Community group calls for open talks on Edmonton golf club lease
City isn't disclosing what Royal Mayfair Golf Club pays to lease land in river valley
A community group is calling on the city to re-evaluate how a prime piece of city-owned land in the river valley is leased to the Royal Mayfair Golf Club.
The group, Friends of our Park, said in a news release Monday that the city's negotiations with the golf club adjacent to Hawrelak Park should involve "comprehensive public consultation."
The group describes itself as "parks advocates, river valley enthusiasts, taxpayers, and everyday citizens, raising awareness of this opportunity to share our vision for our city-owned land."
Friends of the Park said it believes the Mayfair is negotiating with the city to renew its lease through the year 2069.
Mayfair general manager Wade Hudyma said Monday the club is renegotiating its lease, but declined to reveal details.
A City of Edmonton spokesperson told CBC News the city doesn't disclose details of lease agreements or negotiations, including how much the club pays to lease the land.
The Mayfair, which has 475 shareholders, has an 18-hole course on riverside greens, a clubhouse with "naturally lit rooms and stunning views of the course," banquet rooms, a boardroom, a gazebo and a lounge.
"It is a tradition, and one that has been upheld since 1922 by an evolving community of members who share a passion for the game we love," the club's website says, adding that the Mayfair is the longest-standing golf club in Edmonton.
"Now we're almost a million people in the city," said Janz. "And the idea that only a couple hundred people get private access to river valley land that's bigger than Hawrelak Park is absurd to us."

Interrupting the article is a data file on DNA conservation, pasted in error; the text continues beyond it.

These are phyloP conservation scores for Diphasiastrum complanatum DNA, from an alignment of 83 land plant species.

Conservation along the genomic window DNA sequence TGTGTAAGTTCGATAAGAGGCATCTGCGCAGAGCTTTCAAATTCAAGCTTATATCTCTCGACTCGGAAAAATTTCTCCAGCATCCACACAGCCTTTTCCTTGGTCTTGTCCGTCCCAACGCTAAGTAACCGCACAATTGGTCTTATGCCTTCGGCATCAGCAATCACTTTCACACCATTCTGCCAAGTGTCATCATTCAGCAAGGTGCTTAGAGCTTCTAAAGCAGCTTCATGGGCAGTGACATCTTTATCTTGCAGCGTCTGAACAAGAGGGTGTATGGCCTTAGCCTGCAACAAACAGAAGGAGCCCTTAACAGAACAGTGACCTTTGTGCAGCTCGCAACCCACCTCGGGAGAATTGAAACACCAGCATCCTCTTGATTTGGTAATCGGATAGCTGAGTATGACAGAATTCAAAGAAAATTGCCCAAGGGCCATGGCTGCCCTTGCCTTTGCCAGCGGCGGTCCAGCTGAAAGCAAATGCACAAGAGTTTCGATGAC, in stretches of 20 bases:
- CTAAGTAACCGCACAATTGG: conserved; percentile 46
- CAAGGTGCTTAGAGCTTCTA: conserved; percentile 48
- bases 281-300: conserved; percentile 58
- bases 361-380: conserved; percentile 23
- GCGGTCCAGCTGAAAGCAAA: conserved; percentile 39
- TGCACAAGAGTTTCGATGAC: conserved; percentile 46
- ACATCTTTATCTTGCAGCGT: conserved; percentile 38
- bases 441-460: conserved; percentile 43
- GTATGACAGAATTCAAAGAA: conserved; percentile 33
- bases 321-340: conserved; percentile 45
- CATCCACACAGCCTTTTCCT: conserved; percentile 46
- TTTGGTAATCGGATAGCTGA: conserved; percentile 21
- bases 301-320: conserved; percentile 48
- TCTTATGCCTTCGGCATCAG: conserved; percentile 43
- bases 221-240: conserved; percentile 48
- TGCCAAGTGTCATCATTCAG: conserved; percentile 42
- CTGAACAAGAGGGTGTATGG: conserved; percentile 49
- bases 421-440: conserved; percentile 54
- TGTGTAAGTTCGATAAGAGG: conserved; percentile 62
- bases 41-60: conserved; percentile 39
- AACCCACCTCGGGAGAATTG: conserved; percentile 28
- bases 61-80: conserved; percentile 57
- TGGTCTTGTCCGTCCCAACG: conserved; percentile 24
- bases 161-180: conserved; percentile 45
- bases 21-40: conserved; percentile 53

"We're calling on councillors to make all of this public and to consult with all of us and give us time as a community to come up with a response," Janz said at a media availability. "We believe this is a bad deal, and we want better."
Coun. Aaron Paquette posted on his Facebook page that he's heard concerns from the public about whether the private facility fits in with the city's policies on river valley use.
"I believe that any decisions involving Edmonton's river valley need to be public and transparent, not decided behind closed doors," Paquette's post reads. "The public should have an opportunity to engage in and have access to information about these agreements."
In a statement, Hudyma said the Mayfair has been an excellent steward of the land since the 1920s.
"We currently provide public access to a portion of our leased land throughout the year for recreational purposes and are in conversations internally as to how we could further provide access and enjoyment to the public."